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Google tries to get tear ducts going with COVID-19 vaccine ad

While the U.S. is thankfully in the vaccination part of the ongoing pandemic, less than 19% of the population is fully immunized. Whether it’s the slow rollout or a personal decision to not get a vaccination, there’s a need to have more information out there to get people to sign up to get the vaccine. Google’s latest ad wants to help get the word out that if you want to get your life back to normal, you have to go out and get vaccinated.

The ad is in the tradition of most Google ads, meaning it’s a simple showcase of what people are searching for the past year and we see the usual quarantine, social distancing, lockdown, school closings, etc. But this time around, the words are slowly being erased, particularly the words virtual, canceled, postponed, in party, meeting, playdate, event, wedding, etc. The ad also includes places that were formerly closed and are now being edited as open.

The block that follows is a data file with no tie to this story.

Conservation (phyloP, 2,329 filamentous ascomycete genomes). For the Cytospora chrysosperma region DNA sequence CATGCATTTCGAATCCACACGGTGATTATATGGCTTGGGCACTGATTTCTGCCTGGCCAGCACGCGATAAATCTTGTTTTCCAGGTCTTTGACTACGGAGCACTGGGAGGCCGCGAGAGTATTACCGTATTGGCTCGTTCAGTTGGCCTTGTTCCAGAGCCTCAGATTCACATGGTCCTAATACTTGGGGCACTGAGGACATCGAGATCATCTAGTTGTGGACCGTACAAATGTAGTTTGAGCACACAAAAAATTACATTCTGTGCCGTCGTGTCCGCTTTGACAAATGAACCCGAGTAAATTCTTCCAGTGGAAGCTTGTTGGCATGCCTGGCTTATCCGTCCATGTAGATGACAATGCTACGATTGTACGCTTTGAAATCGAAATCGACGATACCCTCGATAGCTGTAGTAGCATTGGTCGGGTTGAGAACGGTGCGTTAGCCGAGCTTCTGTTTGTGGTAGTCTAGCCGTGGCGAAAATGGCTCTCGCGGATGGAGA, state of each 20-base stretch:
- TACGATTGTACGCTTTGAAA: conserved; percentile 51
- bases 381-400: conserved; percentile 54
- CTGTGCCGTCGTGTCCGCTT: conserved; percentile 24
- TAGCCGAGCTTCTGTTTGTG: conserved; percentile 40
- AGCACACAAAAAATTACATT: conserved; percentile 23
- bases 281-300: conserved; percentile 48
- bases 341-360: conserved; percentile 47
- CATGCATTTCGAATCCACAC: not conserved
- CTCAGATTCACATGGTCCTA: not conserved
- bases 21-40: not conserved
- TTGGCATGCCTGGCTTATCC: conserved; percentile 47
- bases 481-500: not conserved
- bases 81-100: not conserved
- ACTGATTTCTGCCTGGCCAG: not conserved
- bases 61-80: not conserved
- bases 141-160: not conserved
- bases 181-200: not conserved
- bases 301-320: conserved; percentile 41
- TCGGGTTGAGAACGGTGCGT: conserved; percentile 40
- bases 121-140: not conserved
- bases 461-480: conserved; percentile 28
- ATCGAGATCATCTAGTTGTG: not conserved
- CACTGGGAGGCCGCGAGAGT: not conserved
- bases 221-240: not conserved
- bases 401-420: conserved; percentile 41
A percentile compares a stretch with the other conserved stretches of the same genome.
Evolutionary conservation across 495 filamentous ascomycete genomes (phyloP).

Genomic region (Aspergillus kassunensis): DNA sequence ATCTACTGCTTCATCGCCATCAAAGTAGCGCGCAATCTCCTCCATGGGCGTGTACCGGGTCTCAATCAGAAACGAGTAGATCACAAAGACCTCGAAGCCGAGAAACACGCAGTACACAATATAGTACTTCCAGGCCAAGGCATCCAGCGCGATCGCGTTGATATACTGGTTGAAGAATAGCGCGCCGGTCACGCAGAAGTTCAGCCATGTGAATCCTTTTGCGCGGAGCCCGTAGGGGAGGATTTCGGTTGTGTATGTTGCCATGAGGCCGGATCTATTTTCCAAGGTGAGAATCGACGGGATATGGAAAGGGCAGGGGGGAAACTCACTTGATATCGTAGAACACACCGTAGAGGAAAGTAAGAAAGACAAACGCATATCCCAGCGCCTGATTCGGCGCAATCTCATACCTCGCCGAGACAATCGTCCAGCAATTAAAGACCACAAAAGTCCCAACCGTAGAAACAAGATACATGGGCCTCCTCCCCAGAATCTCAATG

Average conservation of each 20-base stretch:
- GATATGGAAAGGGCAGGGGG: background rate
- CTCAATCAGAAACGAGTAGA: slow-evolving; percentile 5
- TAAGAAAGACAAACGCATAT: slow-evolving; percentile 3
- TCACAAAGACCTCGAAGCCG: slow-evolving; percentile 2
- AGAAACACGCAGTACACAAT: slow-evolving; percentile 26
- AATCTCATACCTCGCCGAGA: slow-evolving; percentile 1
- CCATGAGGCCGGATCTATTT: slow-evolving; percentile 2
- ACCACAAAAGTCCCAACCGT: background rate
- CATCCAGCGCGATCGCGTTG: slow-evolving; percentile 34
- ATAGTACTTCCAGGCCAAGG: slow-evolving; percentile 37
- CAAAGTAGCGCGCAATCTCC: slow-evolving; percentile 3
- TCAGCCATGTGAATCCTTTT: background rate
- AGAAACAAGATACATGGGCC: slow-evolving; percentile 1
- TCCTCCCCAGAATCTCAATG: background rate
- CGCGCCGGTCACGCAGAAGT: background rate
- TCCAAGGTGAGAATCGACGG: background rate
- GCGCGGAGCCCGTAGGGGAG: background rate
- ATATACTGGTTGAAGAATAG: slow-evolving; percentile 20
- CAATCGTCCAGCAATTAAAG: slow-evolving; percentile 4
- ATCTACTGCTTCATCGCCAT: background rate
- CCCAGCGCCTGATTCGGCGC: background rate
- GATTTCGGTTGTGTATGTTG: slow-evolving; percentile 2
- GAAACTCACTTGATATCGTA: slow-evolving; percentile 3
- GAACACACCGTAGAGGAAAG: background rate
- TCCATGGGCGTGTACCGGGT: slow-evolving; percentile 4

At the end of the one-minute ad, you get a simple message: “Get back to what you love.” And the next frame is a search for “covid vaccine near me”. And scene. It’s a simple enough message and some people’s tear ducts were triggered by the ad, especially those that have been missing all the in-person activities and are looking forward to when things can get back to a sort-of normal. It’s still a long way to go in the U.S and even other countries but vaccinations means there’s light at the end of the tunnel.

In case you didn’t know it, Google has a lot of information about covid-19 vaccinations. Aside from the nearest vaccination site, you get information about the qualifying factors, what side effects you can expect, whether you can do a drive-in or you need to set up an appointment, and other information in case you’re still not convinced you should get it. Google Maps also shows vaccination sites and maybe even a filter.

So far, the Google ad has more than 11 million views on YouTube. Hopefully, this is effective enough not just to make people tear up but for them to actually go out and get vaccinated, or at least do more research about the COVID-19 vaccine.

Source: Android Community

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